Excel's Find Function

How to use Excel’s Find Function

When working with text, sometimes you need to look for certain characters in order to parse out pieces of a string. With Excel’s FIND() function, you can get the position of the character (or characters) that you’re looking for.

Definition and Syntax

The FIND() function searches for a specific string within some text and returns the position of where it found the string.

Note that the starting index of the text being searched on is 1.

FIND(find_text, within_text [, start_num])
Parameter Definition
find_text This is the text you will be searching for.
within_text This is the text that you will be searching in.
start_num Optional. This is the starting position within the text where you want to begin searching the find_text.

Other Notes

  • FIND() is case sensitive. This means that if you look for “sally” (lower case) it will return an error (#VALUE!).
  • If find_text is not found within the string, #VALUE! is returned.
  • If find_text is blank or missing, like =FIND(,A1), it will return 1 (the first position of the string).
  • If start_num is outside the index range of the string, #VALUE! is returned. For example if we have the string “Hello” where the indexes of the string are 12345 (1=H, 2=e, 3=l, etc.) and we put a number in start_num that is not within those numbers, #VALUE! is returned.
  • You can’t use wildcards with the FIND() function. For that, you would want to use the SEARCH() function.

Examples

For the following examples we’ll use this text:

Sally sells sea shells by the sea shore. The shells Sally sells are surely from the sea.

Find the First Word in a Sentence

=FIND(" ",A1)
=6

The first space found in the text is at position 6. We can then combine this info with the LEFT() function to get the first word of the sentence.

=LEFT(A1,FIND(" ",A1)-1)
=Sally

Note that the -1 is in the formula to remove the trailing space, so instead of returning "Sally " it returns "Sally".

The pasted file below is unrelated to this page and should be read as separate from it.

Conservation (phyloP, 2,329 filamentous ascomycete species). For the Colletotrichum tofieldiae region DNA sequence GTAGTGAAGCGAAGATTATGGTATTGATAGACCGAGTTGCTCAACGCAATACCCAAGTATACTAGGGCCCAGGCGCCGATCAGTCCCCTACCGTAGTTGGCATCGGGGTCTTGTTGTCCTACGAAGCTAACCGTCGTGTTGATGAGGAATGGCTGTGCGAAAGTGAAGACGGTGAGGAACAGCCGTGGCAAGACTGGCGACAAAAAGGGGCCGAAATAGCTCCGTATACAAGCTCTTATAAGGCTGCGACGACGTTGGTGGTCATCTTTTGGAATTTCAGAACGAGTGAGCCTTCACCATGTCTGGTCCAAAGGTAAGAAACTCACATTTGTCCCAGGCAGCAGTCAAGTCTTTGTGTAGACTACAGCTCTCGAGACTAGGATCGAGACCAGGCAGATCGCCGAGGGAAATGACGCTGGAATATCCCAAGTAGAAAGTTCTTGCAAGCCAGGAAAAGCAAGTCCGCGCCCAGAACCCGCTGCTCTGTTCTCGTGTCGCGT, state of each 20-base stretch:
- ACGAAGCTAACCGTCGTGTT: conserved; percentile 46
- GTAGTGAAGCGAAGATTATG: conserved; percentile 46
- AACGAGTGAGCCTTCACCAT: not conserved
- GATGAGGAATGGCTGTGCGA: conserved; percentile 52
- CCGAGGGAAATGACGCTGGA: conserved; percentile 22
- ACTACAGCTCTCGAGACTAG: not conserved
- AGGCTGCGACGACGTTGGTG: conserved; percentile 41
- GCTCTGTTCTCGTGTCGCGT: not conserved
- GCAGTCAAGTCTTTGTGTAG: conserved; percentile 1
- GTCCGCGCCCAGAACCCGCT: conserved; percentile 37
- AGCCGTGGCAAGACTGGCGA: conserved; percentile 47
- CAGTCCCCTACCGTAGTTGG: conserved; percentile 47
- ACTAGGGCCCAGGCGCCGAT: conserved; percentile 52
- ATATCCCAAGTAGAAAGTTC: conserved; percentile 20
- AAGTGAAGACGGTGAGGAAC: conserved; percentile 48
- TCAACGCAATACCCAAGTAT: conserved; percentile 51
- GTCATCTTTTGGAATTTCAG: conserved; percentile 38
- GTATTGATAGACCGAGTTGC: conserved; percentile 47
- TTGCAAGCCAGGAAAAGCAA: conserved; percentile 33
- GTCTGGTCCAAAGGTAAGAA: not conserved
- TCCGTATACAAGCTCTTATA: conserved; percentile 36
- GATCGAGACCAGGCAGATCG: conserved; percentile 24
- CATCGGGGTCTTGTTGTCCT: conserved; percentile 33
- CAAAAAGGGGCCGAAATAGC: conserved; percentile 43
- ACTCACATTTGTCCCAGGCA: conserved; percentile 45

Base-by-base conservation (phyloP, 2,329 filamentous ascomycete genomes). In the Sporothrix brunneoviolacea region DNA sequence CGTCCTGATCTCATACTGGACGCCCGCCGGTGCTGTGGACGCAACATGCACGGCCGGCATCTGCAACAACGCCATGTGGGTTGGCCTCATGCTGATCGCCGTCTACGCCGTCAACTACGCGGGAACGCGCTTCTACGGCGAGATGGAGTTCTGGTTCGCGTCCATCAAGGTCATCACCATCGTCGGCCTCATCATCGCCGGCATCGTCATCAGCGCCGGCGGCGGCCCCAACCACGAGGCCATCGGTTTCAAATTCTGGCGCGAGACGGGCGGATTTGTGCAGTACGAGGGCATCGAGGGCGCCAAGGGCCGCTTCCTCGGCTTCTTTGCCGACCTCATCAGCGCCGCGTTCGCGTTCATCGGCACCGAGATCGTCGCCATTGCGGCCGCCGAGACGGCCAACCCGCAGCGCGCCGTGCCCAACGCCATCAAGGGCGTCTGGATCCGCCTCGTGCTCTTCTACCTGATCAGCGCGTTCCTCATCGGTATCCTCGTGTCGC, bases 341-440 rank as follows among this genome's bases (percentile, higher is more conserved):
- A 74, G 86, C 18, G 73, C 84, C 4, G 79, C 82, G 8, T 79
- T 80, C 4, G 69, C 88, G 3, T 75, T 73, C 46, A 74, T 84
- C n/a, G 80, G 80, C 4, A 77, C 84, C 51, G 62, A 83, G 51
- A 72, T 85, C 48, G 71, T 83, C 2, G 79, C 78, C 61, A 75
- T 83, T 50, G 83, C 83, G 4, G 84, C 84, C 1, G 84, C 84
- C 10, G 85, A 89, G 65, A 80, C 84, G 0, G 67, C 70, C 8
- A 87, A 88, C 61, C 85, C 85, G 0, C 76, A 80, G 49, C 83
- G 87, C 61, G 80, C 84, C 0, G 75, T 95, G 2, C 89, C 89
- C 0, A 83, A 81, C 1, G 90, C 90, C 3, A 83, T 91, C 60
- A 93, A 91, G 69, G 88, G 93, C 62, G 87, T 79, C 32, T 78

Find the Second Word in a Sentence

To get the second word in a sentence, we’ll have to use the MID() function┬áin combination with two FIND() functions: one to get the first space and another to get the second space.

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Before we begin, remember that the syntax for MID() is:

=MID(text, start_num, num_chars)

The idea here is to get the start_num where the second word begins. Then we need the amount of characters the second word is to put into the num_chars parameter.

Text: Sally sells ...
Index:123456789abc... (where a=10, b=11, and c=12)
Goal: Start at index 7 (start_num) and get 5 characters (num_chars)

1) =MID(A1,FIND(" ",A1)+1,FIND(" ",A1,FIND(" ",A1)+1)-FIND(" ",A1)-1)
        -- -------------- ------------------------------------------
      text   start_num                   num_chars

2) =MID(A1,FIND(" ",A1)+1,FIND(" ",A1,FIND(" ",A1)+1)-FIND(" ",A1)-1)
3) =MID(A1,6+1,FIND(" ",A1,FIND(" ",A1)+1)-FIND(" ",A1)-1)
4) =MID(A1,7,FIND(" ",A1,FIND(" ",A1)+1))-FIND(" ",A1)-1)
5) =MID(A1,7,FIND(" ",A1,7)-FIND(" ",A1)-1)
6) =MID(A1,7,12-FIND(" ",A1)-1)
7) =MID(A1,7,12-FIND(" ",A1)-1)
8) =MID(A1,7,12-6-1)
9) =MID(A1,7,5)
10)=sells

Getting the Second Word – Breakdown

I know, I know, this is pretty confusing. Let’s break this down into the steps to provide a more clear explanation.

  1. The whole formula. We also show the parts that we are looking to get for the MID() function.
  2. We start with getting the start_num for MID(). The first FIND() function is looking for the first space.
  3. The first space evaluates to 6.
  4. The start_num evaluates to 7, which is the “s” in “sells”. Now let’s start evaluating the num_chars parameter for the MID() function. We’ll start by evaluating getting the first space +1.
  5. As before, it evaluates to 7. Now we are looking for the second space’s position. Note that we are looking for a space after the first space was found at position 6 (we have to +1 position 6 to ignore the same space for the FIND function).
  6. We get 12 for the position of the second space.
  7. Now we want to get the position of the first space again because we’re trying to get the number of characters for the second word (which is 5 characters).
  8. Again, getting the first space is at position 6.
  9. Evaluating 12-6-1 = 5.
  10. We finally get the second word “sells” without any beginning or trailing spaces.

As you can imagine, getting the 3rd or 4th word can get a little hairy. If you need to get the first N words from a string, check out this post.

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